Scientists connected with a 2001 report by the Intergovernmental Panel on Climate Change (IPCC) found in an analysis of Northern Hemisphere temperatures over the past millennium, a sharp rise starting around 1900. Their "hockey stick" graph and conclusion that human activity caused this sudden warming drew fire from politicians and critics. The National Research Council now lends support to the hockey stick. It finds that tree rings, ice cores and other evidence suggest with a high level of confidence that the last decades of the 20th century were warmer than any comparable span in the past four centuries. And like the IPCC work, its report, released June 22, expressed OPTICS less certainty in temperature reconstructions going back a millennium because of the scarcity of precisely dated evidence before the 17th century. The council noted that the available data did suggest that many locations were hotter in the past 25 years than during any other quarter-century period since the 10th century. — Charles Q. Choi
Petroleum alternatives include renewable fuels such as biodiesel, derived primarily from soybeans, and ethanol, distilled mostly from corn grain. In the first comprehensive analysis of the energy gains and environmental impact of both fuels, University of Minnesota researchers determined biodiesel to be the better choice. Ethanol from corn grain produces 25 percent more energy than all the energy people invested in it, whereas biodiesel from soybeans returns 93 percent more. Compared with fossil fuels, ethanol produces 12 percent fewer greenhouse gas emissions, whereas biodiesel produces 41 percent fewer. Soybeans also generate significantly less nitrogen, phosphorus and pesticide pollution. Dedicating all current U.S. corn and soybean production to biofuels, however, would meet only 12 percent of gasoline demand and 6 percent of diesel demand. Prairie grass may provide larger biofuel supplies with greater environmental benefits, the scientists reported online July 12 via the Proceedings of the National Academy of Sciences USA. — Charles Q. Choi
Digital cameras may soon get disabled via security systems that temporarily blind them. The process exploits a property of the image sensors used by digital cameras— namely, that they are retroreflective, sending light back directly to its origin rather than scattering it. Researchers at the Georgia Institute of Technology developed a prototype that uses light beams and cameras to scan areas for retroreflective dots matching sensors in shape. It then flashes a beam directly at those sensors, overwhelming them. Future versions might use infrared lasers at low, safe energy levels instead of light beams.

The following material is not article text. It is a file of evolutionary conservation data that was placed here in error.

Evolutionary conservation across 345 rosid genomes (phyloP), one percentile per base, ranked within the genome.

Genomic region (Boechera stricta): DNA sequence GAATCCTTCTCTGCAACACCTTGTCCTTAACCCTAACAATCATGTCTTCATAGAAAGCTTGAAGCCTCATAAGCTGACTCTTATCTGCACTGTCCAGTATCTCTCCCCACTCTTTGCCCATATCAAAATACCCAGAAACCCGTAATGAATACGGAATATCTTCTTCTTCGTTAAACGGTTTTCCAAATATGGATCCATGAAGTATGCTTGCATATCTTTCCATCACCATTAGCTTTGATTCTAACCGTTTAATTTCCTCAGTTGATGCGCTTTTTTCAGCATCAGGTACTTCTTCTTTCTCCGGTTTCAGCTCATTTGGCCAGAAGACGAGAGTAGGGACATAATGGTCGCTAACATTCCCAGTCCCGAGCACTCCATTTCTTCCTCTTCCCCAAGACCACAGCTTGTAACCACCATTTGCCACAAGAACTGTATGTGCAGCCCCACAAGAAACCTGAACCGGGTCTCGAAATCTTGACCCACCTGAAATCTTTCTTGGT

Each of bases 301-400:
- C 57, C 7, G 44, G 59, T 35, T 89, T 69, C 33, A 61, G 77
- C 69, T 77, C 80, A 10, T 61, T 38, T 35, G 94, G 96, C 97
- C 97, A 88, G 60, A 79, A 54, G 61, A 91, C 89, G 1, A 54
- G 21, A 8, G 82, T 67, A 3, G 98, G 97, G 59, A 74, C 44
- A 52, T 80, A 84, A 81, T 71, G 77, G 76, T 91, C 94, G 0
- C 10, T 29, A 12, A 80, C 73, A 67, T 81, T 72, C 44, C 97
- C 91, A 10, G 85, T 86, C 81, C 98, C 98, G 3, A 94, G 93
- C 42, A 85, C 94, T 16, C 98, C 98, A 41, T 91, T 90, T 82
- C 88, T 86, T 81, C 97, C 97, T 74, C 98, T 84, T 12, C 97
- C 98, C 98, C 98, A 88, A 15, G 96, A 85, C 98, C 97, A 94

The camera-neutralizing technology could thwart clandestine photography or tackle the $3 -billion-a-year problem of movie piracy. It would prove ineffective against conventional film cameras, however, or single-lens reflex digital cameras, which use folding mirrors that mask their sensors except when a photograph is actually taken.
38 SCIENTIFIC AMERICAN SEPTEMBER 2006
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Fake, Mistake, Replicate
A court of law may determine the meaning of replication in science By MICHAEL SHERMER
In the rough-and-tumble world of science, disputes are usually settled in time, as a convergence of evidence accumulates in favor of one hypothesis over another. Until now.
On April 10 economist John R. Lott, Jr., formerly of the American Enterprise Institute, filed a defamation lawsuit against economist Steven D. Levitt of the University of Chicago and HarperCollins, the publisher of Levitt's 2005 book, Freakonomics. At issue is what Levitt meant when he wrote that scholars could not "replicate" Lott's results, referring to Lott's 1998 book, More Guns, Less Crime. Lott employed a sophisticated statistical analysis on data from state-level variation in "carry and conceal" laws, finding that states that passed laws permitting citizens to carry concealed weapons saw statistically significant declines in robbery, rape and homicide compared with states that did not pass such laws.
As is typical with such politically charged research, considerable controversy followed publication of Lott's book, with a flurry of conference presentations and journal papers, some of which replicated his results and some of which did not. For example, in a series of papers published in the Stanford Law Review (available at http://papers. ssrn.com), Lott and his critics debated the evidence.
In Freakonomics, Levitt proffered his own theory for the source of the 1990s crime decline—Roe v. Wade. According to Levitt, children born into impoverished and adverse environments are more likely to land in jail as adults. After Roe v. Wade, millions of poor single women had abortions instead of future potential criminals; 20 years later the set of potential offenders had shrunk, along with the crime rate. Levitt employed a comparative statistical analysis to show that the five states that legalized abortion at least two years before Roe v. Wade witnessed a crime decline earlier than the other 45 states. Further, those states with the highest abortion rates in the 1970s experienced the greatest fall in crime in the 1990s.
One factor that Levitt dismissed is Lott's, in a single passage in the middle of a 30-page chapter: "Lott's admittedly intriguing hypothesis doesn't seem to be true. When other scholars have tried to replicate his results, they found that right-to-carry laws simply don't bring down crime."